So no matter how badly the other person has treated you, keep doing right, and never seek revenge! Don’t think about it, don’t dream about it… don’t let even a whiff of it into your soul! Instead, leave it to God to repay.
4. Recognize your limits (v. 18).
This is a very important verse, because it teaches two important truths. Number one, you must do everything in your power to pursue peace. Don’t give peacemaking a half-hearted effort! Give it 110%!
But this verse also teaches that you are limited in your ability to resolve the situation. Even if you do give 110%, sometimes it won’t work out. Notice it says, “as much as it depends on you.” In other words, you can’t force the other person to do what’s right. If you have honored God and given it your full effort, that’s enough. You are not required to continue actively seeking resolution.
Now you should keep praying for the other person, and you should take every opportunity to do good to him, according to these verses. Also, if circumstances change, and another opportunity presents itself… by all means, pursue peace! But in the meantime, don’t worry about it. You haven’t failed; you’ve done what’s right. So someone is else is mad at you… you can’t control that! You did everything you could do. And it’s probably unwise to waste time, energy, and resources trying to force the issue. Because the fact is, you can’t control the other person! So just give it to God and move on.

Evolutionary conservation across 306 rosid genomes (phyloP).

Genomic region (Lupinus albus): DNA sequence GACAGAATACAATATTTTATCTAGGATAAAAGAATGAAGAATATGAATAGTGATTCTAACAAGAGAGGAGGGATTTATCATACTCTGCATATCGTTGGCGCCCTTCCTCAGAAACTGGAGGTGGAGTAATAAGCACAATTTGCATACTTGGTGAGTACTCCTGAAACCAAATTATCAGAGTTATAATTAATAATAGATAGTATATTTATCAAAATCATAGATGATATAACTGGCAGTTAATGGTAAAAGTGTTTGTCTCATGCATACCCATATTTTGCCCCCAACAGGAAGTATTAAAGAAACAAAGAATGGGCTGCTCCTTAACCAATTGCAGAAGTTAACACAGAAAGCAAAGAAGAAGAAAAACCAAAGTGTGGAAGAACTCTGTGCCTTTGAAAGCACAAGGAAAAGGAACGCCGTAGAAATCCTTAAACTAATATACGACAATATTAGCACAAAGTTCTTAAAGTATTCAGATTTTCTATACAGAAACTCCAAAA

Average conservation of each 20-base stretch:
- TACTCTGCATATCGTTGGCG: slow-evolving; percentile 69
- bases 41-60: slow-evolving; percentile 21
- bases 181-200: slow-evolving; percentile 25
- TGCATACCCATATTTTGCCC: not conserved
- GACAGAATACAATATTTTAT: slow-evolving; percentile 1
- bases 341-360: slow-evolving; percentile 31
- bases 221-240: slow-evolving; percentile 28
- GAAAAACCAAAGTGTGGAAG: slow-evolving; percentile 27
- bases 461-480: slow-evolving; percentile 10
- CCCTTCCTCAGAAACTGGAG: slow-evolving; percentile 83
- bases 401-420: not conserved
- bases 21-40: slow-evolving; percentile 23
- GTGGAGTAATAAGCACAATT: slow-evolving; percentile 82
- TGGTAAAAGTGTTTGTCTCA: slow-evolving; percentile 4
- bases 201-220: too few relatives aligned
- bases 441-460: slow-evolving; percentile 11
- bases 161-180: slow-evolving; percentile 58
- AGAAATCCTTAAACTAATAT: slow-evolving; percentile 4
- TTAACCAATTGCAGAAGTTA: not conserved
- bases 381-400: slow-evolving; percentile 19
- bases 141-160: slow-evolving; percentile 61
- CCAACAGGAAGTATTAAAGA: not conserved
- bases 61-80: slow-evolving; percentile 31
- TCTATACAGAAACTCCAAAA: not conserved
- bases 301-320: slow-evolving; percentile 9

Again, some people would say that those responses sound weak or passive. But Paul refuses to be read that way (v. 21)! If you give in to vengeance, you will become what you are fighting, and evil will prevail.
It’s interesting how even unsaved people pick up on this. I’m thinking of the Star Wars movies where sometimes a bad guy will tempt a good guy to “pick up that lightsaber and strike me down.” Why would the bad guy say that? Because he knows that if the good guy succumbs to anger, he will become a bad guy, and evil will prevail. So Paul says, “Don’t let that happen!”
Instead, do what? (Overcome evil with good.) When you “love your enemies, bless those who curse you, do good to those who hate you, and pray for those who spitefully use you and persecute you,” in obedience to Christ, it is not a matter of rolling over and playing dead. You are utilizing one of the most powerful weapons at your disposal. Paul is not telling you to surrender; he’s urging you to fight evil with the only weapon that can ultimately destroy it: goodness.